Half of Europe’s doctors think being gay’s a disease
A new report has revealed that a large number of doctors in Europe still think being gay is an illness.
In a survey interviewing medical professionals from 19 member states, the EU Agency for Fundamental Rights (FRA) has found that as many as 50% of doctors in some countries still treat homosexuality as a disease.
The report, which calls for steps to be taken to stop the classification of homosexuality as an illness, stated that in countries such as Bulgaria, Hungary, Italy, Latvia, Poland, Romania and Slovakia, medical professionals spoke of ‘catching’ homosexuality. In Romania, half of the professionals interviewed viewed homosexuality as a disorder.
It was also the case that many healthcare professionals didn’t know of problems that can affect people from the community.
In one response from a nurse in Romania, she explained that LGBT people were treated as “plague stricken”.
“We consider that these illnesses are generated by the fact that these people had an unhappy incident during childhood and then they try somehow to respond to this need in a different way than the other people,” she said.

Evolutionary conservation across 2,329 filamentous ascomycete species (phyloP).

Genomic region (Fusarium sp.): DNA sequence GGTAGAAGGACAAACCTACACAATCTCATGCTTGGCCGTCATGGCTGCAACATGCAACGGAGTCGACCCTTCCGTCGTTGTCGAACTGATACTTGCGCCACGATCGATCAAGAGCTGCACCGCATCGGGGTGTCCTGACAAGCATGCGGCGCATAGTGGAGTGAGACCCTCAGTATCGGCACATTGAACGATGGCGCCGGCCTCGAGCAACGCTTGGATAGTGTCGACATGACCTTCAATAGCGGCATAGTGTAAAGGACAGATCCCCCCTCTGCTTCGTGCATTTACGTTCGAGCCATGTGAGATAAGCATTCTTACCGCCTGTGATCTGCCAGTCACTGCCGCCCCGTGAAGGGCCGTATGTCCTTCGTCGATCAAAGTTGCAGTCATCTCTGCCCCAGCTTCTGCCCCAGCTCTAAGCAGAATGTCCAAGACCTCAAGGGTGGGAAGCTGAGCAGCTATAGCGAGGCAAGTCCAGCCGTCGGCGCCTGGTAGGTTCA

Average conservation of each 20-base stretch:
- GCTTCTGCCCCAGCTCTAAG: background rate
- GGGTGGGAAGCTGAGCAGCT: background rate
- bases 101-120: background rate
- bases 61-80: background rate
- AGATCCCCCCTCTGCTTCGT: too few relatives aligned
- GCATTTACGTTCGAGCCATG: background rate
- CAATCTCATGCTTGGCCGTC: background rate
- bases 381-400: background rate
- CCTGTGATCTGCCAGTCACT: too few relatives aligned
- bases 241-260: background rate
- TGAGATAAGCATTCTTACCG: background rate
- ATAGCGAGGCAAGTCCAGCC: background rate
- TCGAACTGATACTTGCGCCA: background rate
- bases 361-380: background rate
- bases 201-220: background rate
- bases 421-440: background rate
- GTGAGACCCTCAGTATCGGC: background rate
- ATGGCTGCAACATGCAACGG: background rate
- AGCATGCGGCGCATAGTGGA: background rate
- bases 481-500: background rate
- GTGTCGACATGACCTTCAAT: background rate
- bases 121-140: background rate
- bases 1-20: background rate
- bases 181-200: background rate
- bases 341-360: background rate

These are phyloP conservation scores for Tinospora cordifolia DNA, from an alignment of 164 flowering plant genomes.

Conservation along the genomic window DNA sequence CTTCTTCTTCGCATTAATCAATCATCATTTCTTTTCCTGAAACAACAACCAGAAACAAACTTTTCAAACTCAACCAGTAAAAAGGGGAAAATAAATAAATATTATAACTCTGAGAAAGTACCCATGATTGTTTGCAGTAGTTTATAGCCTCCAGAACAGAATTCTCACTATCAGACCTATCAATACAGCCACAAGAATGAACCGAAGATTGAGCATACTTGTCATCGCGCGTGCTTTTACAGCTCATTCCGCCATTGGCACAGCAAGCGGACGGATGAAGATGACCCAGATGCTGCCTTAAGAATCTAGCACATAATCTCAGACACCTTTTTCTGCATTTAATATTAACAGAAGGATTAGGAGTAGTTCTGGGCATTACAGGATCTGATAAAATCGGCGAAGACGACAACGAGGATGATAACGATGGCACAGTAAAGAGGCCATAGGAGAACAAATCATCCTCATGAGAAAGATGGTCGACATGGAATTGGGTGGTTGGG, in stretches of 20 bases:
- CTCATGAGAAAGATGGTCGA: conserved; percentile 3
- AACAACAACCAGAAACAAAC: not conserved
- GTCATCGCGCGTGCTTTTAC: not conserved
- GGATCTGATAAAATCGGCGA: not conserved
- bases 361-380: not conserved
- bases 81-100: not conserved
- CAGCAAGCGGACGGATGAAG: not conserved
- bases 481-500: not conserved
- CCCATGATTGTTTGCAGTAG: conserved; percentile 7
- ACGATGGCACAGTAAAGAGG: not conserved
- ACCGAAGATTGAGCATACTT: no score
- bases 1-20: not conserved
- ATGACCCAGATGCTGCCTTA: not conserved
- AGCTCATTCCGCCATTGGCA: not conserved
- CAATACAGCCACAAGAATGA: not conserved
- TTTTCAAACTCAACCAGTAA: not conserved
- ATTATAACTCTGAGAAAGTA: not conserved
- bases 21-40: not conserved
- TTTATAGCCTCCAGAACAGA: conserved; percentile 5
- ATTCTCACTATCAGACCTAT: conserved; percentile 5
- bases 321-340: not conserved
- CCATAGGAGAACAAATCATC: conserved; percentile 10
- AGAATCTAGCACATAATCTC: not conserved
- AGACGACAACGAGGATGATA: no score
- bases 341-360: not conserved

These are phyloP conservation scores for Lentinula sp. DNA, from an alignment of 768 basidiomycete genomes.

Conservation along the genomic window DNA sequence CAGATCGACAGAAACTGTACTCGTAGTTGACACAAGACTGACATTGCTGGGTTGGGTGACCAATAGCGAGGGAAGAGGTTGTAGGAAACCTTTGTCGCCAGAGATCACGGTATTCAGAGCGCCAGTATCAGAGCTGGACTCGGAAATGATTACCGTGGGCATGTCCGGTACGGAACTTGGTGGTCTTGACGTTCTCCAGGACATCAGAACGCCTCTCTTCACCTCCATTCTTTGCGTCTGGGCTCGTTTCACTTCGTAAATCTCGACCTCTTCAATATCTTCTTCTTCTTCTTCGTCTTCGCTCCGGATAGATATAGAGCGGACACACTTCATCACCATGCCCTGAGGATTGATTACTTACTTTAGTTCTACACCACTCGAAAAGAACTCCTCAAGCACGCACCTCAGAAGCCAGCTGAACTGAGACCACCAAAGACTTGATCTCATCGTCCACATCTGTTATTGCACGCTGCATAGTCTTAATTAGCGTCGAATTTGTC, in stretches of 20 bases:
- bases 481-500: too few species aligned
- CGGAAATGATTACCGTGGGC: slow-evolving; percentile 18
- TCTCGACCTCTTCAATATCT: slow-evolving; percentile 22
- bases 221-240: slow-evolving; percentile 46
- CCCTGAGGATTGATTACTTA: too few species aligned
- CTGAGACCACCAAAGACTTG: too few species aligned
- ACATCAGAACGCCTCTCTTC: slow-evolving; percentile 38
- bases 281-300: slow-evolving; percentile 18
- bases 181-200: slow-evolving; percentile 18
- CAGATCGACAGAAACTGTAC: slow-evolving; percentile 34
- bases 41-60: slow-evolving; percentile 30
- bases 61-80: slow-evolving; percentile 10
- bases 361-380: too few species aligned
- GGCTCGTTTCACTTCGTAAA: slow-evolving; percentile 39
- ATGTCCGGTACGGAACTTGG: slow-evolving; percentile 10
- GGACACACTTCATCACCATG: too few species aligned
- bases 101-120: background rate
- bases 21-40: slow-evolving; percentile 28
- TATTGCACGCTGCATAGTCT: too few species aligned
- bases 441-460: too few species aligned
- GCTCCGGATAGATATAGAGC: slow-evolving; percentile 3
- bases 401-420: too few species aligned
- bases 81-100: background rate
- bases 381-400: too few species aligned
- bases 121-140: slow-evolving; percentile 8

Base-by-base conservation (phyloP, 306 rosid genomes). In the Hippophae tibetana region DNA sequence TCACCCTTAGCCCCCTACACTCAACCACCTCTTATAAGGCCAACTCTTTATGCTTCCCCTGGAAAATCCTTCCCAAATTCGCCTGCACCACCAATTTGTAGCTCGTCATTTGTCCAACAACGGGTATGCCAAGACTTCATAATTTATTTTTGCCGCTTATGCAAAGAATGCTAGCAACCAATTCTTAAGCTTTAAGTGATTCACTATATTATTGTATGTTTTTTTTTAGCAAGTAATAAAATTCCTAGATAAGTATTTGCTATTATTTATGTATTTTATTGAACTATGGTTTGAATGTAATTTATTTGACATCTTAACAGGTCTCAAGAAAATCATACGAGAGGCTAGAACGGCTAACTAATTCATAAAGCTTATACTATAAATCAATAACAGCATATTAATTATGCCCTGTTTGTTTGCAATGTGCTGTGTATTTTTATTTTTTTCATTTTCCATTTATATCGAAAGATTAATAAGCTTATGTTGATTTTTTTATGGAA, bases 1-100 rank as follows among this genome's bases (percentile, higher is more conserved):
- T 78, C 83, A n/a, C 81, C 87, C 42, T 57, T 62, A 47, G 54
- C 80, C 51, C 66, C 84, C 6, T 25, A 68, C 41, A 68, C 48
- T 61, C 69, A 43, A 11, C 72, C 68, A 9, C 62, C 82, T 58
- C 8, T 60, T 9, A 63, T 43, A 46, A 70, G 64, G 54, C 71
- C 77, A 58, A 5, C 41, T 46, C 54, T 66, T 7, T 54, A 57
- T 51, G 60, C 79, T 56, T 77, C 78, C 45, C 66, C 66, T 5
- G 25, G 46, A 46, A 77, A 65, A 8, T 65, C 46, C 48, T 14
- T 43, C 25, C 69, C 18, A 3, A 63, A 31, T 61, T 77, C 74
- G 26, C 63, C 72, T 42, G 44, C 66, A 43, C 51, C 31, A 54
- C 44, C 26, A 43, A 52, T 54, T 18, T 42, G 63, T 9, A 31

“When [a homosexual] goes for the first time to a medical department then it is for sure that that person is regarded by employees, starting with the bodyguard and ending I don’t know where, as plague-stricken.”
Michael O’Flaherty, director of the FRA, said that the report highlighted the work that had to be done in education and professional training in order to counteract discrimination.
“LGBT people have the same rights to education, to healthcare and to be treated equally as everyone else. They too have the right to live their life in dignity, free from fear and discrimination,” he said.
“FRA’s latest findings reveal how some doctors still wrongly believe that homosexuality is a disease. They underscore the need for the EU and its Member States to empower public officials to act on their duty to deliver high quality service to help end the suffering many LGBT people experience.”
As well as dealing with homosexuality, the report said that trans people in particular suffered due to a lack of awareness in healthcare.
It also highlighted the fact that a large number of LGBT hate crime often goes unreported or is not recorded in the correct way by police officers.
The research follows a report by Stonewall last year that highlighted the discrimination still prevalent in UK hospitals.
In that, it found that one in ten social and health care workers observed colleagues expressing the belief that LGBT patients can be cured of their sexuality.
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